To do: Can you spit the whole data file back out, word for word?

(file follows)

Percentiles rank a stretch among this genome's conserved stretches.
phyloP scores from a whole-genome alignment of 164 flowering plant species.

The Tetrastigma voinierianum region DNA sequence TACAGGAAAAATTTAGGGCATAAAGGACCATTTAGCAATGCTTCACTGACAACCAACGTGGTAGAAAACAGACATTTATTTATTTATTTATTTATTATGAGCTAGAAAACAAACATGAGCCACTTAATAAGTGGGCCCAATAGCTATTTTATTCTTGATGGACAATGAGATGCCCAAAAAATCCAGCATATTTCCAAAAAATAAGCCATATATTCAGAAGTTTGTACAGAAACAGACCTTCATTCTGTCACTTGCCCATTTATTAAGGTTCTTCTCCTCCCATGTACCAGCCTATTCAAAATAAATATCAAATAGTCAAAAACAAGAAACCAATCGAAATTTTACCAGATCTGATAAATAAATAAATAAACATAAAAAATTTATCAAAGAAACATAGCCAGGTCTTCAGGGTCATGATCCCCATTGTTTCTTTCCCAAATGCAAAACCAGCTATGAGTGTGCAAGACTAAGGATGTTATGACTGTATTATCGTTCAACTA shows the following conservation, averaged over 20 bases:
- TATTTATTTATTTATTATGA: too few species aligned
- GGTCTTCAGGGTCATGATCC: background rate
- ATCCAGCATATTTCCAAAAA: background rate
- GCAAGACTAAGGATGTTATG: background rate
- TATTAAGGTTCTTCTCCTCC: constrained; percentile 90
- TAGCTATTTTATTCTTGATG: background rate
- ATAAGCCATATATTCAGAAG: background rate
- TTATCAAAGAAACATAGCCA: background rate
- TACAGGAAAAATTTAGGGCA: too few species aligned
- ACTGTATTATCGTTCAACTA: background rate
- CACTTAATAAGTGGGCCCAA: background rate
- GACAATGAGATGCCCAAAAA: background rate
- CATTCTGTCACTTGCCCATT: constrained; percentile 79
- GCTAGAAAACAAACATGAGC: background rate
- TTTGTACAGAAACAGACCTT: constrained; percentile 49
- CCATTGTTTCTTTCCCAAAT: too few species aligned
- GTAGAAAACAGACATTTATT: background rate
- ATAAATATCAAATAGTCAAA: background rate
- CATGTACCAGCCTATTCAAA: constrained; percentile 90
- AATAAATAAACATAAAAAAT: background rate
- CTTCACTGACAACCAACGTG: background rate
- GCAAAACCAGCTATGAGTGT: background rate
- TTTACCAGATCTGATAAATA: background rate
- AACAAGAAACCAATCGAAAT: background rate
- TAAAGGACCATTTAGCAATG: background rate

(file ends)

Percentiles rank a stretch among this genome's conserved stretches.
phyloP scores from a whole-genome alignment of 164 flowering plant species.

The Tetrastigma voinierianum region DNA sequence TACAGGAAAAATTTAGGGCATAAAGGACCATTTAGCAATGCTTCACTGACAACCAACGTGGTAGAAAACAGACATTTATTTATTTATTTATTTATTATGAGCTAGAAAACAAACATGAGCCACTTAATAAGTGGGCCCAATAGCTATTTTATTCTTGATGGACAATGAGATGCCCAAAAAATCCAGCATATTTCCAAAAAATAAGCCATATATTCAGAAGTTTGTACAGAAACAGACCTTCATTCTGTCACTTGCCCATTTATTAAGGTTCTTCTCCTCCCATGTACCAGCCTATTCAAAATAAATATCAAATAGTCAAAAACAAGAAACCAATCGAAATTTTACCAGATCTGATAAATAAATAAATAAACATAAAAAATTTATCAAAGAAACATAGCCAGGTCTTCAGGGTCATGATCCCCATTGTTTCTTTCCCAAATGCAAAACCAGCTATGAGTGTGCAAGACTAAGGATGTTATGACTGTATTATCGTTCAACTA shows the following conservation, averaged over 20 bases:
- TATTTATTTATTTATTATGA: too few species aligned
- GGTCTTCAGGGTCATGATCC: background rate
- ATCCAGCATATTTCCAAAAA: background rate
- GCAAGACTAAGGATGTTATG: background rate
- TATTAAGGTTCTTCTCCTCC: constrained; percentile 90
- TAGCTATTTTATTCTTGATG: background rate
- ATAAGCCATATATTCAGAAG: background rate
- TTATCAAAGAAACATAGCCA: background rate
- TACAGGAAAAATTTAGGGCA: too few species aligned
- ACTGTATTATCGTTCAACTA: background rate
- CACTTAATAAGTGGGCCCAA: background rate
- GACAATGAGATGCCCAAAAA: background rate
- CATTCTGTCACTTGCCCATT: constrained; percentile 79
- GCTAGAAAACAAACATGAGC: background rate
- TTTGTACAGAAACAGACCTT: constrained; percentile 49
- CCATTGTTTCTTTCCCAAAT: too few species aligned
- GTAGAAAACAGACATTTATT: background rate
- ATAAATATCAAATAGTCAAA: background rate
- CATGTACCAGCCTATTCAAA: constrained; percentile 90
- AATAAATAAACATAAAAAAT: background rate
- CTTCACTGACAACCAACGTG: background rate
- GCAAAACCAGCTATGAGTGT: background rate
- TTTACCAGATCTGATAAATA: background rate
- AACAAGAAACCAATCGAAAT: background rate
- TAAAGGACCATTTAGCAATG: background rate